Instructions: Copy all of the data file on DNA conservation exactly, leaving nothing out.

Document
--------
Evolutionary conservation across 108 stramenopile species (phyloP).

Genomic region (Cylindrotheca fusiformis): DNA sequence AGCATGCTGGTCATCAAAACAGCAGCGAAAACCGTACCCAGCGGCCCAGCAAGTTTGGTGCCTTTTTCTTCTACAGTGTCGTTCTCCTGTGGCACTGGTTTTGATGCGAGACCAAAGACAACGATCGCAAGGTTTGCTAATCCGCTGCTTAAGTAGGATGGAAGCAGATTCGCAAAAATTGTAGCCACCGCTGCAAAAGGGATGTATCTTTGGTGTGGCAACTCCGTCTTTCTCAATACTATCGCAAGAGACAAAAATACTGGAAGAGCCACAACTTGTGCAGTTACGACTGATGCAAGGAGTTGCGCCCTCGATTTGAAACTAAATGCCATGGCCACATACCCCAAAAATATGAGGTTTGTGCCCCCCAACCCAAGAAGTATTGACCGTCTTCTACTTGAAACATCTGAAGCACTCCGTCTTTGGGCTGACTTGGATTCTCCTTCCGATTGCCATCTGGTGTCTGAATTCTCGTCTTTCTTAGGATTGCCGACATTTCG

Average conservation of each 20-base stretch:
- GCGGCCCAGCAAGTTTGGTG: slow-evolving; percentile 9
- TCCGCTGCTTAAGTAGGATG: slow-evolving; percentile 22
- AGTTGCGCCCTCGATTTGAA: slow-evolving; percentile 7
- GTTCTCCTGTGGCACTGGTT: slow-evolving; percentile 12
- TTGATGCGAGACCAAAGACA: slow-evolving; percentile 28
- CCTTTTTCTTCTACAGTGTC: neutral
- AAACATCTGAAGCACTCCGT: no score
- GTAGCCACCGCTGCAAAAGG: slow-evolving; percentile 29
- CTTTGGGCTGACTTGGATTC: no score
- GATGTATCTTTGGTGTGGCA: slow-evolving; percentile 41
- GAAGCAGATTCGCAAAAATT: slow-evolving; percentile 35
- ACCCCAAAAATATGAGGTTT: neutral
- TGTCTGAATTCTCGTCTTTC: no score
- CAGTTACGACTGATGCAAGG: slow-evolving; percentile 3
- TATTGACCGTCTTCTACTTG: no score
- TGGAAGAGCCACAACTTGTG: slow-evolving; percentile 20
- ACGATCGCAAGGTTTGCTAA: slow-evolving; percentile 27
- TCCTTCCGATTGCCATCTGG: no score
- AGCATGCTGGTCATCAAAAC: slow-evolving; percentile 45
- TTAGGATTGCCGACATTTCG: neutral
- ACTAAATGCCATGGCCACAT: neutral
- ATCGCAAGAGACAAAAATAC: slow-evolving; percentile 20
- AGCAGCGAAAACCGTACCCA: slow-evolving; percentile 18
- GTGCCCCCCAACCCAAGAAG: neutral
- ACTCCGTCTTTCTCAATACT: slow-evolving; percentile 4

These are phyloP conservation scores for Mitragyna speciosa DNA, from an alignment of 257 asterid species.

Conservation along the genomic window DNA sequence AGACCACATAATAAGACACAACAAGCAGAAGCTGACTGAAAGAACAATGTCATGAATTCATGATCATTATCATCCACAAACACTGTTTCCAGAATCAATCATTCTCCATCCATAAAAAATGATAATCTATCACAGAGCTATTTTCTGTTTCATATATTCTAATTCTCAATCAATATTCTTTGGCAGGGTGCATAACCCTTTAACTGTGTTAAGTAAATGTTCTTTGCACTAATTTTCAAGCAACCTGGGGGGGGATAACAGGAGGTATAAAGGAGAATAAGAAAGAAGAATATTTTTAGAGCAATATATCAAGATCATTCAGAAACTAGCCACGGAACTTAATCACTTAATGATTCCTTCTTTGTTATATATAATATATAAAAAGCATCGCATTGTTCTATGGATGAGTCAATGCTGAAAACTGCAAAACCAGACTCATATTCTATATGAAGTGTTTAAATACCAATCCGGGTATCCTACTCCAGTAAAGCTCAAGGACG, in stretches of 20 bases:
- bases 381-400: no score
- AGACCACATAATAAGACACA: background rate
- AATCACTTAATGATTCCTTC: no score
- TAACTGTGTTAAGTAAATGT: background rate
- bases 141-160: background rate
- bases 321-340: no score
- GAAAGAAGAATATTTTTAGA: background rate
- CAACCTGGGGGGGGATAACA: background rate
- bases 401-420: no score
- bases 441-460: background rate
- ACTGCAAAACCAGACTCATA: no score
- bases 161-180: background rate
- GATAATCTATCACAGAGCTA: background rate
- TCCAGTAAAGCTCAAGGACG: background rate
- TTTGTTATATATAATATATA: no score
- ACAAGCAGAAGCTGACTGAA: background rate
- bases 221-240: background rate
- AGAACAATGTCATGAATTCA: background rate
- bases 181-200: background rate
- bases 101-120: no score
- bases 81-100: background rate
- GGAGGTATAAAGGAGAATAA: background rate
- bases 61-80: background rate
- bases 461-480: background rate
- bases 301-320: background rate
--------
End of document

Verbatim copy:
Evolutionary conservation across 108 stramenopile species (phyloP).

Genomic region (Cylindrotheca fusiformis): DNA sequence AGCATGCTGGTCATCAAAACAGCAGCGAAAACCGTACCCAGCGGCCCAGCAAGTTTGGTGCCTTTTTCTTCTACAGTGTCGTTCTCCTGTGGCACTGGTTTTGATGCGAGACCAAAGACAACGATCGCAAGGTTTGCTAATCCGCTGCTTAAGTAGGATGGAAGCAGATTCGCAAAAATTGTAGCCACCGCTGCAAAAGGGATGTATCTTTGGTGTGGCAACTCCGTCTTTCTCAATACTATCGCAAGAGACAAAAATACTGGAAGAGCCACAACTTGTGCAGTTACGACTGATGCAAGGAGTTGCGCCCTCGATTTGAAACTAAATGCCATGGCCACATACCCCAAAAATATGAGGTTTGTGCCCCCCAACCCAAGAAGTATTGACCGTCTTCTACTTGAAACATCTGAAGCACTCCGTCTTTGGGCTGACTTGGATTCTCCTTCCGATTGCCATCTGGTGTCTGAATTCTCGTCTTTCTTAGGATTGCCGACATTTCG

Average conservation of each 20-base stretch:
- GCGGCCCAGCAAGTTTGGTG: slow-evolving; percentile 9
- TCCGCTGCTTAAGTAGGATG: slow-evolving; percentile 22
- AGTTGCGCCCTCGATTTGAA: slow-evolving; percentile 7
- GTTCTCCTGTGGCACTGGTT: slow-evolving; percentile 12
- TTGATGCGAGACCAAAGACA: slow-evolving; percentile 28
- CCTTTTTCTTCTACAGTGTC: neutral
- AAACATCTGAAGCACTCCGT: no score
- GTAGCCACCGCTGCAAAAGG: slow-evolving; percentile 29
- CTTTGGGCTGACTTGGATTC: no score
- GATGTATCTTTGGTGTGGCA: slow-evolving; percentile 41
- GAAGCAGATTCGCAAAAATT: slow-evolving; percentile 35
- ACCCCAAAAATATGAGGTTT: neutral
- TGTCTGAATTCTCGTCTTTC: no score
- CAGTTACGACTGATGCAAGG: slow-evolving; percentile 3
- TATTGACCGTCTTCTACTTG: no score
- TGGAAGAGCCACAACTTGTG: slow-evolving; percentile 20
- ACGATCGCAAGGTTTGCTAA: slow-evolving; percentile 27
- TCCTTCCGATTGCCATCTGG: no score
- AGCATGCTGGTCATCAAAAC: slow-evolving; percentile 45
- TTAGGATTGCCGACATTTCG: neutral
- ACTAAATGCCATGGCCACAT: neutral
- ATCGCAAGAGACAAAAATAC: slow-evolving; percentile 20
- AGCAGCGAAAACCGTACCCA: slow-evolving; percentile 18
- GTGCCCCCCAACCCAAGAAG: neutral
- ACTCCGTCTTTCTCAATACT: slow-evolving; percentile 4

These are phyloP conservation scores for Mitragyna speciosa DNA, from an alignment of 257 asterid species.

Conservation along the genomic window DNA sequence AGACCACATAATAAGACACAACAAGCAGAAGCTGACTGAAAGAACAATGTCATGAATTCATGATCATTATCATCCACAAACACTGTTTCCAGAATCAATCATTCTCCATCCATAAAAAATGATAATCTATCACAGAGCTATTTTCTGTTTCATATATTCTAATTCTCAATCAATATTCTTTGGCAGGGTGCATAACCCTTTAACTGTGTTAAGTAAATGTTCTTTGCACTAATTTTCAAGCAACCTGGGGGGGGATAACAGGAGGTATAAAGGAGAATAAGAAAGAAGAATATTTTTAGAGCAATATATCAAGATCATTCAGAAACTAGCCACGGAACTTAATCACTTAATGATTCCTTCTTTGTTATATATAATATATAAAAAGCATCGCATTGTTCTATGGATGAGTCAATGCTGAAAACTGCAAAACCAGACTCATATTCTATATGAAGTGTTTAAATACCAATCCGGGTATCCTACTCCAGTAAAGCTCAAGGACG, in stretches of 20 bases:
- bases 381-400: no score
- AGACCACATAATAAGACACA: background rate
- AATCACTTAATGATTCCTTC: no score
- TAACTGTGTTAAGTAAATGT: background rate
- bases 141-160: background rate
- bases 321-340: no score
- GAAAGAAGAATATTTTTAGA: background rate
- CAACCTGGGGGGGGATAACA: background rate
- bases 401-420: no score
- bases 441-460: background rate
- ACTGCAAAACCAGACTCATA: no score
- bases 161-180: background rate
- GATAATCTATCACAGAGCTA: background rate
- TCCAGTAAAGCTCAAGGACG: background rate
- TTTGTTATATATAATATATA: no score
- ACAAGCAGAAGCTGACTGAA: background rate
- bases 221-240: background rate
- AGAACAATGTCATGAATTCA: background rate
- bases 181-200: background rate
- bases 101-120: no score
- bases 81-100: background rate
- GGAGGTATAAAGGAGAATAA: background rate
- bases 61-80: background rate
- bases 461-480: background rate
- bases 301-320: background rate